Madam, – In the article “Gender pay gap crisis in Tayside and Fife laid bare” (Courier, April 6) any company reporting a gender pay gap is described as “not acceptable” by Roseanna Cunningham, with a similar tone taken throughout the report.
Whilst it is admirable to address genuine cases of injustice, can we be certain that all employers with a gender pay gap are actually “offenders”?
My own experience as an employer tells me that men and women do not always look for the same, in terms of employment.
I would have thought that the responsibility of the modern employer is to create an environment of equal opportunity and of equal rights, but thereafter things must run their course.
Anything beyond this takes us into another realm of equality, in this case equality of outcome.
Of course, this would appear to be good, but is actually not far from the forces which drive Communism.
It would be much safer to concentrate on equality of opportunity; beyond this most employers need go no further.
12 Walnut Grove,
Safety for toads on the road
Madam, – It was great to read about the measures being taken to help Mr and Mrs Toad cross the road to their spawning grounds (Wildlife patrol groups focus on toad safety, Courier, April 8).
However it strikes me as a rather dangerous occupation for humans as well as toads.
I remember being on holiday, it may have been in Corsica, and enquiring as to what use a foot-high fence alongside a mountain road edging
on to a small lake could be.
I was told that many accidents had been caused by cars skidding on the mass of toads crossing the road twice a year.
A low solid fence had been erected with a small pipe under the road every 100 yards or so.
The problem was solved for both toad and driver. An inexpensive solution.
Beinn a’ghlo, Braes Rd,
Switch to local income tax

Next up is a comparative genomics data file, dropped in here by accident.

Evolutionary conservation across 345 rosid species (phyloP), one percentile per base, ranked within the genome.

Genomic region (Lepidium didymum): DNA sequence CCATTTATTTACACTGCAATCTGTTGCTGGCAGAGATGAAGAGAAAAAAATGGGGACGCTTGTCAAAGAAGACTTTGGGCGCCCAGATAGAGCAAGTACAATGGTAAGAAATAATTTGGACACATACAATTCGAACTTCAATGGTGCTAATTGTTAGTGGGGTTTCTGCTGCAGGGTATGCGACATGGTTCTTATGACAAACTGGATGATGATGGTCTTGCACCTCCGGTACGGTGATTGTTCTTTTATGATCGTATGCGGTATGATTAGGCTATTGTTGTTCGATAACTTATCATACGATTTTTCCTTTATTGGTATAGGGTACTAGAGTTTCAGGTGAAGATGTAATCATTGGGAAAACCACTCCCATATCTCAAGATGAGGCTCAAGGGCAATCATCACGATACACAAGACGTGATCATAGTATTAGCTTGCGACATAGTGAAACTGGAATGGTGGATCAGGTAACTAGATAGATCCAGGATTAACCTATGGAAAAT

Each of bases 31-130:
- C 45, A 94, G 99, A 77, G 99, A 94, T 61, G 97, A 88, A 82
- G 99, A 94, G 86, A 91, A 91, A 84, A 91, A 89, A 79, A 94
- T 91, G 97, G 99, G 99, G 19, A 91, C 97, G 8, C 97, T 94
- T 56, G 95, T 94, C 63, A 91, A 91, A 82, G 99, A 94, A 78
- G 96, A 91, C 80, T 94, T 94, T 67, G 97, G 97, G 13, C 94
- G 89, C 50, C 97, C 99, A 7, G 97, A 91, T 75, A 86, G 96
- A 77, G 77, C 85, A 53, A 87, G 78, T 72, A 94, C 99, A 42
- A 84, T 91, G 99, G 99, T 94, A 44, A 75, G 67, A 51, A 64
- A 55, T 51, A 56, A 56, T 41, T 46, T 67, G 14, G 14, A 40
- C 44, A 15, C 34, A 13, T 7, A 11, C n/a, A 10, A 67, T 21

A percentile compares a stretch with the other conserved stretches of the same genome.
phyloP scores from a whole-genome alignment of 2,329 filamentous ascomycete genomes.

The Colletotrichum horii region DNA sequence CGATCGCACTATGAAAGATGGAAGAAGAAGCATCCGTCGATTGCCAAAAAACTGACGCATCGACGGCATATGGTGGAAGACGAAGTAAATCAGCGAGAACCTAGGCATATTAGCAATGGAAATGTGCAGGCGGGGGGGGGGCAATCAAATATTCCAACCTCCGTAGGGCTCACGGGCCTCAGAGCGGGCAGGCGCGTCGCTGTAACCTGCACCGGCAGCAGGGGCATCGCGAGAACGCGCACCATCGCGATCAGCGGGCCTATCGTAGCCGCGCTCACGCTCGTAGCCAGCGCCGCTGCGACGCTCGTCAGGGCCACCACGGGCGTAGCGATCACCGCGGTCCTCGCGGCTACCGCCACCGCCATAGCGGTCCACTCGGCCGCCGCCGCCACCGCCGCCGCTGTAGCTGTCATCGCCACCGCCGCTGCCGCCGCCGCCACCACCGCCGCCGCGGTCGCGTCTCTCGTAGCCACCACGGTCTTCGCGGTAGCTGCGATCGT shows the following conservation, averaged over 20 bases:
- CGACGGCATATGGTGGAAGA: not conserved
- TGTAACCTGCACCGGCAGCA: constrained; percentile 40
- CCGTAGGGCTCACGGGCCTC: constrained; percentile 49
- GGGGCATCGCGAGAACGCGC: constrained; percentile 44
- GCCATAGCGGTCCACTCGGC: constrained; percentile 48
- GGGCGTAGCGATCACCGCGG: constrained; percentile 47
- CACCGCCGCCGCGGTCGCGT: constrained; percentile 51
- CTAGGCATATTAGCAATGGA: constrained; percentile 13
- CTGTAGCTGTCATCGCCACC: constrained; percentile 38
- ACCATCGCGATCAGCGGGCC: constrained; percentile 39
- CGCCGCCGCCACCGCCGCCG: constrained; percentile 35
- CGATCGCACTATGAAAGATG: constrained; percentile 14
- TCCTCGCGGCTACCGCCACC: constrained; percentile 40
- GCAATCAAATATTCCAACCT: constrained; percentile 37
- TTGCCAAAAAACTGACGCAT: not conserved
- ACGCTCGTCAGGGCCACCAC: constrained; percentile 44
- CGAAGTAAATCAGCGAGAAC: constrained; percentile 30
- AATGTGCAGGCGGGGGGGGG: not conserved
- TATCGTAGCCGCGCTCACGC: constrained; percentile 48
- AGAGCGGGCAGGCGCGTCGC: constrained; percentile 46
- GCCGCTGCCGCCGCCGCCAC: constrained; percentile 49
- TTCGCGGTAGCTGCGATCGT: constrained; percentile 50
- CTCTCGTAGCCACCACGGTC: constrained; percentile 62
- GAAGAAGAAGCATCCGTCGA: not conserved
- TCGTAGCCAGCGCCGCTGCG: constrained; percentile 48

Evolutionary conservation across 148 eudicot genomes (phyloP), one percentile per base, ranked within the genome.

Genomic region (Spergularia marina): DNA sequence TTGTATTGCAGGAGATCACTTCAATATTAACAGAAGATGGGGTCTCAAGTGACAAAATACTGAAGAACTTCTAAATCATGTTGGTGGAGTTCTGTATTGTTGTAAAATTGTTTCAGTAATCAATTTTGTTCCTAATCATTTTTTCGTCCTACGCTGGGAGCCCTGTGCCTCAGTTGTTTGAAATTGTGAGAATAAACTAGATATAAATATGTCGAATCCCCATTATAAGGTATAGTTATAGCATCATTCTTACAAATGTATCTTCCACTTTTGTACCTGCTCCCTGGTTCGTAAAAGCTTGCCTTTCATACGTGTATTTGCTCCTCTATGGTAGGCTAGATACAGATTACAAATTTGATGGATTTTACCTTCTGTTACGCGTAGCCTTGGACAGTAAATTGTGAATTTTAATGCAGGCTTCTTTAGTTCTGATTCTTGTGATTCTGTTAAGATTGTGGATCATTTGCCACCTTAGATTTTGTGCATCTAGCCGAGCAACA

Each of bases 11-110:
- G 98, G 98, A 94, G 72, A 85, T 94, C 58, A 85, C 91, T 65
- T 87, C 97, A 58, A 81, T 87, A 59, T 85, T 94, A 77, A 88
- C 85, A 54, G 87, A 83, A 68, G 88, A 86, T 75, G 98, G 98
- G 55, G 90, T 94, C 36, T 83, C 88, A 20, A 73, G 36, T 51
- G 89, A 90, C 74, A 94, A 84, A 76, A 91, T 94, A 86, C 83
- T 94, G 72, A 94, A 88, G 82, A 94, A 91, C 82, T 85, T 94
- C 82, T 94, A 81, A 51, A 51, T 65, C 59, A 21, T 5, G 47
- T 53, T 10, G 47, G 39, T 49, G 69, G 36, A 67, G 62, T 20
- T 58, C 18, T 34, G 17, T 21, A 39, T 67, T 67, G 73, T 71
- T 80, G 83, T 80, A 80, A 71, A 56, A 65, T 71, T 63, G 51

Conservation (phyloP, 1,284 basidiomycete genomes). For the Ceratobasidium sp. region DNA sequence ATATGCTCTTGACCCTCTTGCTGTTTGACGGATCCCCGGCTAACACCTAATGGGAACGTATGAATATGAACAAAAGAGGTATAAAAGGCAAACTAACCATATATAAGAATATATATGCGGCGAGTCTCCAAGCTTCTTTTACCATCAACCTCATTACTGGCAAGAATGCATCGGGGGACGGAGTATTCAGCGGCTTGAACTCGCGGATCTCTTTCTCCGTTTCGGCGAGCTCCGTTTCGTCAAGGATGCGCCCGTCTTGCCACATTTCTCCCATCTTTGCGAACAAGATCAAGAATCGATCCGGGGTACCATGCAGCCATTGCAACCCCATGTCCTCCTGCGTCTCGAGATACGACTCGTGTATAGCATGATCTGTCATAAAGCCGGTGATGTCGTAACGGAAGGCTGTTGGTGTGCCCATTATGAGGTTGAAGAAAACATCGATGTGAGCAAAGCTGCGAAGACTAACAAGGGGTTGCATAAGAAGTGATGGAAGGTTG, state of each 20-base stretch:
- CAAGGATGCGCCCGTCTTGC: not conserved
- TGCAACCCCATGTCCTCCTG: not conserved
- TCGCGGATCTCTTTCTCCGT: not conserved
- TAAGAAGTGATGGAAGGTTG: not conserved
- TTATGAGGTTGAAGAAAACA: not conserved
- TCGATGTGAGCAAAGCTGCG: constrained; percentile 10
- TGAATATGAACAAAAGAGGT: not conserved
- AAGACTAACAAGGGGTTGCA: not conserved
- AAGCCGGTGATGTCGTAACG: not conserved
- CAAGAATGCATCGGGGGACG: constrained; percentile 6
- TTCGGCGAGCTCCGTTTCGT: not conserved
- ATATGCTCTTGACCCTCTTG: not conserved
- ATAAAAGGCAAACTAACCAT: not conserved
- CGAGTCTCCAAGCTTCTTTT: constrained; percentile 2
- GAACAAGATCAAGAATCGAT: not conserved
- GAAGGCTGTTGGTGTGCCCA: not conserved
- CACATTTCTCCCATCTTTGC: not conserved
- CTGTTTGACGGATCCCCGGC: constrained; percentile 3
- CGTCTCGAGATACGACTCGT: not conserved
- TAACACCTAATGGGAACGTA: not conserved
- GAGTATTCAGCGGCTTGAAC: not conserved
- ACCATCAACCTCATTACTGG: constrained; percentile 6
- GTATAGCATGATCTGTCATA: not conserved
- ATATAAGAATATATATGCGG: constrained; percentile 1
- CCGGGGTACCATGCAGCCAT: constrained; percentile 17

Madam, – Perth City Centre Action Group reports up to 31 shops are empty in the centre.
The group hopes to reverse the trend; all kinds of measures are proposed.
We have a crisis here and our town centres will soon be abandoned almost entirely by traders and the public.
The group quite rightly cites online shopping as one of the main reasons for the decline.
Online shopping is cheaper; it’s more convenient and I suspect the Treasury gains little in taxes from the online companies.
Even out-of-town or suburban shopping centres and supermarkets have taken their toll with free parking and easy access – plus lower prices.
The authorities must redress the balance.
I suggest the old rating system should be abandoned and replaced by local income tax.
The latter would be the only source of revenue for councils, apart from government subsidies.
With the present unfair set-up and heavy business rates, traders just cannot compete.
Remove the rates charges and they might just survive.
George K. McMillan.
Mount Tabor Avenue, Perth.
Upgrade for welder statue
Madam, – For the attention of the authority concerned.
Please have the bedraggled welder statue, positioned near the entrance at Tesco’s supermarket, Monifieth, either resurrected or removed.
As a Monifieth resident and one time employee of The Foundry operated by James F Low and Co Ltd upon whose “hallowed ground” Tesco now stands, it is time something is done about the bedraggled welder of Monifieth.
6 Swallow Apts,
Union St, Monifieth.